GP Nurses to be trained in advanced care planning

More than 4,000 nurses in general practices across Australia will be offered training to help older people and those with chronic and debilitating conditions to plan for their future health care needs and their death.

A team of academics and health professionals from across Australia and the United Kingdom were involved in the development of the training materials and the program will be delivered by a consortium led by HammondCare.The national, federally funded program Advance, is designed to introduce advance care planning into general practices in a sensitive and routine way. It will also help identify people who may benefit from a thorough assessment of their supportive care needs and consideration of early referral to palliative care.

Associate Professor Josephine Clayton, Staff Specialist Physician in Palliative Medicine, with HammondCare, said the program filled an important gap in addressing the future health wishes of people at risk of deteriorating and dying. "Health professionals can feel uncomfortable discussing dying with their patients,” she said.

“But most patients and carers welcome the opportunity to talk about their symptoms, problems, concerns and priorities. The training the nurses will receive through the program gives them the skills to start the conversations with patients with empathy, care and compassion.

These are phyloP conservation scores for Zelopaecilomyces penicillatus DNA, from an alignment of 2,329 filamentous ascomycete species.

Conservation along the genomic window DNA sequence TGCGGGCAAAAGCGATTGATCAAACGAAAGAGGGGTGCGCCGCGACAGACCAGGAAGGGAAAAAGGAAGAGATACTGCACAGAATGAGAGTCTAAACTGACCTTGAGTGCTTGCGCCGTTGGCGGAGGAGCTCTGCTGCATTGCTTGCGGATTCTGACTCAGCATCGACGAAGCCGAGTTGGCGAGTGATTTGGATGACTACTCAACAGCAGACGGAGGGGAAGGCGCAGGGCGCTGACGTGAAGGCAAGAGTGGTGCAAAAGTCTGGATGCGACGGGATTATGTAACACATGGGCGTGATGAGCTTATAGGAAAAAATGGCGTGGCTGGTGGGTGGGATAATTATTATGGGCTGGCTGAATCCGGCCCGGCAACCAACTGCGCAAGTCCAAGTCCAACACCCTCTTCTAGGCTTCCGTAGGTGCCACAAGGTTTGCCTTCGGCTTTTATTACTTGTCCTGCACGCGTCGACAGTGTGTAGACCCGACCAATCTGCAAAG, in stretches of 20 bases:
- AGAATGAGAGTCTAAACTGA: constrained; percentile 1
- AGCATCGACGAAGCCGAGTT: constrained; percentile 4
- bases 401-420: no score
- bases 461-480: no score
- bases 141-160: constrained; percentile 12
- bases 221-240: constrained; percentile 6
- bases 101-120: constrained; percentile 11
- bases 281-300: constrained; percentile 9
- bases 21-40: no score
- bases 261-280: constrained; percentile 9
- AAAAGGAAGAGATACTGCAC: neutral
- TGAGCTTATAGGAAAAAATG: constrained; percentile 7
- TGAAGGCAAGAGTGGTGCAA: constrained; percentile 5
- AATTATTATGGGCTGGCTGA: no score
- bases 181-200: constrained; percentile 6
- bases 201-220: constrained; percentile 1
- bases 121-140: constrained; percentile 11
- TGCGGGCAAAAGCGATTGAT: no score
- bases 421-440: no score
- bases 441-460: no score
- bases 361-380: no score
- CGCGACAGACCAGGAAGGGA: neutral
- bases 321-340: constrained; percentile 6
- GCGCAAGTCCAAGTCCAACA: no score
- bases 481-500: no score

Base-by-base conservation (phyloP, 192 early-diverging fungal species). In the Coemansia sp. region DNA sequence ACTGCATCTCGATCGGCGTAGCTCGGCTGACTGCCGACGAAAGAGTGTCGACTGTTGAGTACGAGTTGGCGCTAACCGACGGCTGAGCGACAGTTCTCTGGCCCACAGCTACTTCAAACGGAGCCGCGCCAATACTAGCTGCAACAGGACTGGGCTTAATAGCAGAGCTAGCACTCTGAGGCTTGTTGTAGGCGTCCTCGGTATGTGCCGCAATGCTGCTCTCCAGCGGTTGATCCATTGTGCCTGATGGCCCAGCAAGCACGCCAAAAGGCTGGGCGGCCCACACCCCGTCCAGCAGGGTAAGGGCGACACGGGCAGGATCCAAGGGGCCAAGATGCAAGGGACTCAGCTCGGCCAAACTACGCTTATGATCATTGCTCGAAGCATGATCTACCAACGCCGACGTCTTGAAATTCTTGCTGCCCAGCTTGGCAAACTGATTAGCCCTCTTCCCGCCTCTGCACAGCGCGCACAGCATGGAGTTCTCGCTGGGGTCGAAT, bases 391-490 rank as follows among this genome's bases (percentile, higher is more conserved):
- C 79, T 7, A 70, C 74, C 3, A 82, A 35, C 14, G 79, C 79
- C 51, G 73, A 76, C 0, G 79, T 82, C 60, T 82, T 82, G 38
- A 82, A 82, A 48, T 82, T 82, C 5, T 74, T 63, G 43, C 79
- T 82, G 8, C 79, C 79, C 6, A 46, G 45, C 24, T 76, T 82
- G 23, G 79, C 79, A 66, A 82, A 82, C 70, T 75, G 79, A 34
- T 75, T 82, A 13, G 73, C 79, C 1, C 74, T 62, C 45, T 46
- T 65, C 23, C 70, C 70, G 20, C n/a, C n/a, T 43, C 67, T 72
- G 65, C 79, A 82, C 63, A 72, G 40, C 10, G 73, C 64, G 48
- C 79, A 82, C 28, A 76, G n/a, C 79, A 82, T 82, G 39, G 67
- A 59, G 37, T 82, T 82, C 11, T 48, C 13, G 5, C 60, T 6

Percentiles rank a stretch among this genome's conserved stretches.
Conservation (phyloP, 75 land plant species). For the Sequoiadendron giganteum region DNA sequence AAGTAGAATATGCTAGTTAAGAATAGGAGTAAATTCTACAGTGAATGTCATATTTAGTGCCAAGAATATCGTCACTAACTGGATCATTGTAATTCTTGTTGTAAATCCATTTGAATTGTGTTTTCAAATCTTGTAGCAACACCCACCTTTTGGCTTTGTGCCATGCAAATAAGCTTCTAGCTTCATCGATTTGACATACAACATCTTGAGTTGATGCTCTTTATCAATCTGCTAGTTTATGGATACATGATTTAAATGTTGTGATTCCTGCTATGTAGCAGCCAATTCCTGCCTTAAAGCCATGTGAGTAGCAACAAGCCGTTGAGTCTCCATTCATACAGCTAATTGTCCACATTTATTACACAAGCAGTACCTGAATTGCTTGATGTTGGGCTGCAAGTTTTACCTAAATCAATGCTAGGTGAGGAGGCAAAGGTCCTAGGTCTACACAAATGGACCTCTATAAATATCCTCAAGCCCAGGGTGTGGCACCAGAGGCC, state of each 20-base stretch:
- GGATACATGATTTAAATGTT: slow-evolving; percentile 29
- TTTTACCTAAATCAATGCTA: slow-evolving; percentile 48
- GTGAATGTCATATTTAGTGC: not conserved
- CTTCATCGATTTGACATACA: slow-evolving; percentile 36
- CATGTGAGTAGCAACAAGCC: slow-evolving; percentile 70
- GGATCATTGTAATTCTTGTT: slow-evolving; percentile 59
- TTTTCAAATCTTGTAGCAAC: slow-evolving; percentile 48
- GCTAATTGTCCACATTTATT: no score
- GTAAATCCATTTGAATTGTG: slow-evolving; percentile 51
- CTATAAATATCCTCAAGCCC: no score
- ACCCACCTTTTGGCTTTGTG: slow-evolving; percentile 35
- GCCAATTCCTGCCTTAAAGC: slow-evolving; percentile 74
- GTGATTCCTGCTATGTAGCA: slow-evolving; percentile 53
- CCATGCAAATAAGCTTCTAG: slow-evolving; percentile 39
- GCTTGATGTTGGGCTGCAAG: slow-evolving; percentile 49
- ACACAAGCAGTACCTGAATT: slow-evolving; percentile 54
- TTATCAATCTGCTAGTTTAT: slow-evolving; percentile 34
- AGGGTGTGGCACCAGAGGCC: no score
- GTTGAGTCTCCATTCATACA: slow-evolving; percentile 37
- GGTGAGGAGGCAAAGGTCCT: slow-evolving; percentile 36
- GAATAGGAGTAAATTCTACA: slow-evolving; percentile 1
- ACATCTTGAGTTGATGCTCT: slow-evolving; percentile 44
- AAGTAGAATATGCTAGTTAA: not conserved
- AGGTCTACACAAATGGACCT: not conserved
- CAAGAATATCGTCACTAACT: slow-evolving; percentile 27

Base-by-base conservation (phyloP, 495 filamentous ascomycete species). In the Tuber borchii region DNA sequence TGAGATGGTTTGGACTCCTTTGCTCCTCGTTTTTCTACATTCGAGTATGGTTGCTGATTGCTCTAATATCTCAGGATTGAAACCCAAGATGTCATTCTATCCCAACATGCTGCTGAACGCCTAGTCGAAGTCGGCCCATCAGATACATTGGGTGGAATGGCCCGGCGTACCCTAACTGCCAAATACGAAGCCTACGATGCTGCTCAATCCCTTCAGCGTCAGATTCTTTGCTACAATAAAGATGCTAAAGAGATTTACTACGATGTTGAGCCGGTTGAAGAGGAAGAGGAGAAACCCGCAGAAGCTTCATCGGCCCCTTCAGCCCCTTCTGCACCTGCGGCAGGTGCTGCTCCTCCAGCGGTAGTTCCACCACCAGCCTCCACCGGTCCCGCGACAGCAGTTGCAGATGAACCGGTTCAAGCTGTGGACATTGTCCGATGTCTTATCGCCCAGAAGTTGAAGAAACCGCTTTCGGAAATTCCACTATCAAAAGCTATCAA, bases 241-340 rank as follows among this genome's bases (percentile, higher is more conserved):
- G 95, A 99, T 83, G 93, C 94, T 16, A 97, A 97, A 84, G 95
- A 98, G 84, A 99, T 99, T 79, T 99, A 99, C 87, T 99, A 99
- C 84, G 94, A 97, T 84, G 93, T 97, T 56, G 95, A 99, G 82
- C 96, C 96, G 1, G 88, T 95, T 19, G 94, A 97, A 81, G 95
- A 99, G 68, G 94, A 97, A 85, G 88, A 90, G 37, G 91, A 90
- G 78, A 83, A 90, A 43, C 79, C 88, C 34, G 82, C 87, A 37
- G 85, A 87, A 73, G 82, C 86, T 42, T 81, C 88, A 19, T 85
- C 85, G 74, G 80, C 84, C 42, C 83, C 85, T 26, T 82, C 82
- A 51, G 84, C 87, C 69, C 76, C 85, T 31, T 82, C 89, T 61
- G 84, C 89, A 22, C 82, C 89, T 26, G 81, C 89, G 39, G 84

"Specifically the program will focus on initiating a conversation about planning for future health care, particularly in case the person ever became too unwell to speak for themselves.

"At this stage we will be training nurses in general practices because their ongoing relationship with patients means they are ideally placed to provide a full supportive care needs assessment. This assessment will help to see if the patient, and their carers, have any unmet needs,” Associate Professor Clayton said.

Training will take place across all metropolitan cities and major regional centres during the next five months. Scholarships are available to regional and rural general practice nurses. There is also an online training program which has been endorsed by the Australian Primary Health Care Nurses Association (APNA). The Advance Toolkit has been officially recognised as an accepted clinical resource by the Royal Australasian College of General Practitioners (RACGP).

For further information or to arrange an interview with Josephine Clayton please call HammondCare Public Affairs on 02 92686758.